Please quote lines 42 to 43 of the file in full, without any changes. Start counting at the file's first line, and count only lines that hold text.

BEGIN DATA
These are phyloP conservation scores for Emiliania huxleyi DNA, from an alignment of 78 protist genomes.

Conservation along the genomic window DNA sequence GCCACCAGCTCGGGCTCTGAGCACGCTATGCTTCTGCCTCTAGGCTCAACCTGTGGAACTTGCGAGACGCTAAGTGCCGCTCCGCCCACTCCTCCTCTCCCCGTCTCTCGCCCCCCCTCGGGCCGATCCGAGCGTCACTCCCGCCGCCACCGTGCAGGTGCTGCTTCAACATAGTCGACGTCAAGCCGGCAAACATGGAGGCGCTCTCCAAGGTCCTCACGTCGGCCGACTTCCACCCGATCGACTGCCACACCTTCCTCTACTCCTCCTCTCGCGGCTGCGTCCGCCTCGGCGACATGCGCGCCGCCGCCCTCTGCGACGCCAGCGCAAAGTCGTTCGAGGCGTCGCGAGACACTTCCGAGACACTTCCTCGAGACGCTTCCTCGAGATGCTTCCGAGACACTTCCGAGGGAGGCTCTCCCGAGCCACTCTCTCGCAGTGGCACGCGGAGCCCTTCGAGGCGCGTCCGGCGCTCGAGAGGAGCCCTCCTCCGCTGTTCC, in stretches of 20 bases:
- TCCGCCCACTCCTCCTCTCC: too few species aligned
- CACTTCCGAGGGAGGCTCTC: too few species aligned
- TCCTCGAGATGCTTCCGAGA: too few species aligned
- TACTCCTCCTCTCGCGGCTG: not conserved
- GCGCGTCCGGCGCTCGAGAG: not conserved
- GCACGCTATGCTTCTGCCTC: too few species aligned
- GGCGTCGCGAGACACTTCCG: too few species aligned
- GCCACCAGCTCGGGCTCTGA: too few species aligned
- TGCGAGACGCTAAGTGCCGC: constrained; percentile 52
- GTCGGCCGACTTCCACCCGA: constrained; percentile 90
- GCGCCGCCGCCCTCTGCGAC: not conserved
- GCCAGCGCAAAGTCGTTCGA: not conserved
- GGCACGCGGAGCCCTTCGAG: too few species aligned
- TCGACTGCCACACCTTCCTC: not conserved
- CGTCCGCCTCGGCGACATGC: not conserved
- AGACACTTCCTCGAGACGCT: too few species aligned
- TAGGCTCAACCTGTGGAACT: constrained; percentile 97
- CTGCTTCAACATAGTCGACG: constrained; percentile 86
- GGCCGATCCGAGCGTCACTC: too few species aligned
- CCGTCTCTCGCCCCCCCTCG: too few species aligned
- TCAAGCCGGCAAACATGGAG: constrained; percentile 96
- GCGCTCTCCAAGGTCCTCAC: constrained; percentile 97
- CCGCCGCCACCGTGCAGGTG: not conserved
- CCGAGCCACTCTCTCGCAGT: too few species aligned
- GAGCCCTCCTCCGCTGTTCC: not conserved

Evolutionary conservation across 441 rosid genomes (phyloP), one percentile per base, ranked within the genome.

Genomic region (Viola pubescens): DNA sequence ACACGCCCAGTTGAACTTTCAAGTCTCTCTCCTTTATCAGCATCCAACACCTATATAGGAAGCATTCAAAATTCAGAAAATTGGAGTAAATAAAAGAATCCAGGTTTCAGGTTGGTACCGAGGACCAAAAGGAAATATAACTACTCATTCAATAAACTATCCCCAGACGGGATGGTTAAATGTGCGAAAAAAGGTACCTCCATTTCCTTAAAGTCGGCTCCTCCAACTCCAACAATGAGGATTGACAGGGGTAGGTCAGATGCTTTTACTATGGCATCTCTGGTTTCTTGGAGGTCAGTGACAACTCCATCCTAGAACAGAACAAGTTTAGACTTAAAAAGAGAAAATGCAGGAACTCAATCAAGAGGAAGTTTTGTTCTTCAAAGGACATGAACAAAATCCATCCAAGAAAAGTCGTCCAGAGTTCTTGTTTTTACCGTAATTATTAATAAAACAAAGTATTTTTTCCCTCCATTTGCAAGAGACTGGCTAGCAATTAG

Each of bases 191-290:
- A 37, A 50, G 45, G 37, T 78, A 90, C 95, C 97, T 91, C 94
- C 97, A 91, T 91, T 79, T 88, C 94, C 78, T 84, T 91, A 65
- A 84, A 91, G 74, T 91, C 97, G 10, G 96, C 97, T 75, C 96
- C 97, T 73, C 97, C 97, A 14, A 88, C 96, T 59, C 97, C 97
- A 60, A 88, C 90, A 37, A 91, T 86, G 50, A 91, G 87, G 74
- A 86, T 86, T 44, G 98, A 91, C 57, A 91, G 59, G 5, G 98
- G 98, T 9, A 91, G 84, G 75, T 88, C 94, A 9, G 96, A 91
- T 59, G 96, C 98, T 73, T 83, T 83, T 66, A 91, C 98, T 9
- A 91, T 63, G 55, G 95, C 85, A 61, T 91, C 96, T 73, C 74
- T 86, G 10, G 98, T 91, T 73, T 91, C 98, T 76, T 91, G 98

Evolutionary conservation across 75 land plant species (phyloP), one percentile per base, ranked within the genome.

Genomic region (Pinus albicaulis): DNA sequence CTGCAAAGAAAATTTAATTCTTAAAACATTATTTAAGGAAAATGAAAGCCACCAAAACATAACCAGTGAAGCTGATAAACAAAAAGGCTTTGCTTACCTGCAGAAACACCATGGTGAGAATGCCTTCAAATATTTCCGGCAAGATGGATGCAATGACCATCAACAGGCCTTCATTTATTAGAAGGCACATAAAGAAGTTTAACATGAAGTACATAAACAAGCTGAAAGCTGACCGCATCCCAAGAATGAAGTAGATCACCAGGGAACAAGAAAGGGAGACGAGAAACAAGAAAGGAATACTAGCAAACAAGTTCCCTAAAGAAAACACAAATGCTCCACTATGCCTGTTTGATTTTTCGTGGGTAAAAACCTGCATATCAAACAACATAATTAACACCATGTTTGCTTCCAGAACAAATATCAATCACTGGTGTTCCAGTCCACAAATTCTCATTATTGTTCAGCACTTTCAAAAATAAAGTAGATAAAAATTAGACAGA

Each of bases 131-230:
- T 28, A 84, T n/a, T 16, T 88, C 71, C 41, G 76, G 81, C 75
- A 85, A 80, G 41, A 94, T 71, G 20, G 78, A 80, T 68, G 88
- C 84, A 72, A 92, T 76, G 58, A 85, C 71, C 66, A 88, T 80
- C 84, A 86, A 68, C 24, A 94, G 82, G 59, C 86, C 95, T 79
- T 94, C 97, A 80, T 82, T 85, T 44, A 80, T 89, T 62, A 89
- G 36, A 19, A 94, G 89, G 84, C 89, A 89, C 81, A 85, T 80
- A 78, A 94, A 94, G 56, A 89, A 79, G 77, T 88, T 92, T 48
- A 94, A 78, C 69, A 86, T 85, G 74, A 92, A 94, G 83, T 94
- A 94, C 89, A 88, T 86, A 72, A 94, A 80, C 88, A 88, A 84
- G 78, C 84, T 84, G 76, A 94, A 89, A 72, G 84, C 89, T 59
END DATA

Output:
Genomic region (Pinus albicaulis): DNA sequence CTGCAAAGAAAATTTAATTCTTAAAACATTATTTAAGGAAAATGAAAGCCACCAAAACATAACCAGTGAAGCTGATAAACAAAAAGGCTTTGCTTACCTGCAGAAACACCATGGTGAGAATGCCTTCAAATATTTCCGGCAAGATGGATGCAATGACCATCAACAGGCCTTCATTTATTAGAAGGCACATAAAGAAGTTTAACATGAAGTACATAAACAAGCTGAAAGCTGACCGCATCCCAAGAATGAAGTAGATCACCAGGGAACAAGAAAGGGAGACGAGAAACAAGAAAGGAATACTAGCAAACAAGTTCCCTAAAGAAAACACAAATGCTCCACTATGCCTGTTTGATTTTTCGTGGGTAAAAACCTGCATATCAAACAACATAATTAACACCATGTTTGCTTCCAGAACAAATATCAATCACTGGTGTTCCAGTCCACAAATTCTCATTATTGTTCAGCACTTTCAAAAATAAAGTAGATAAAAATTAGACAGA

Each of bases 131-230: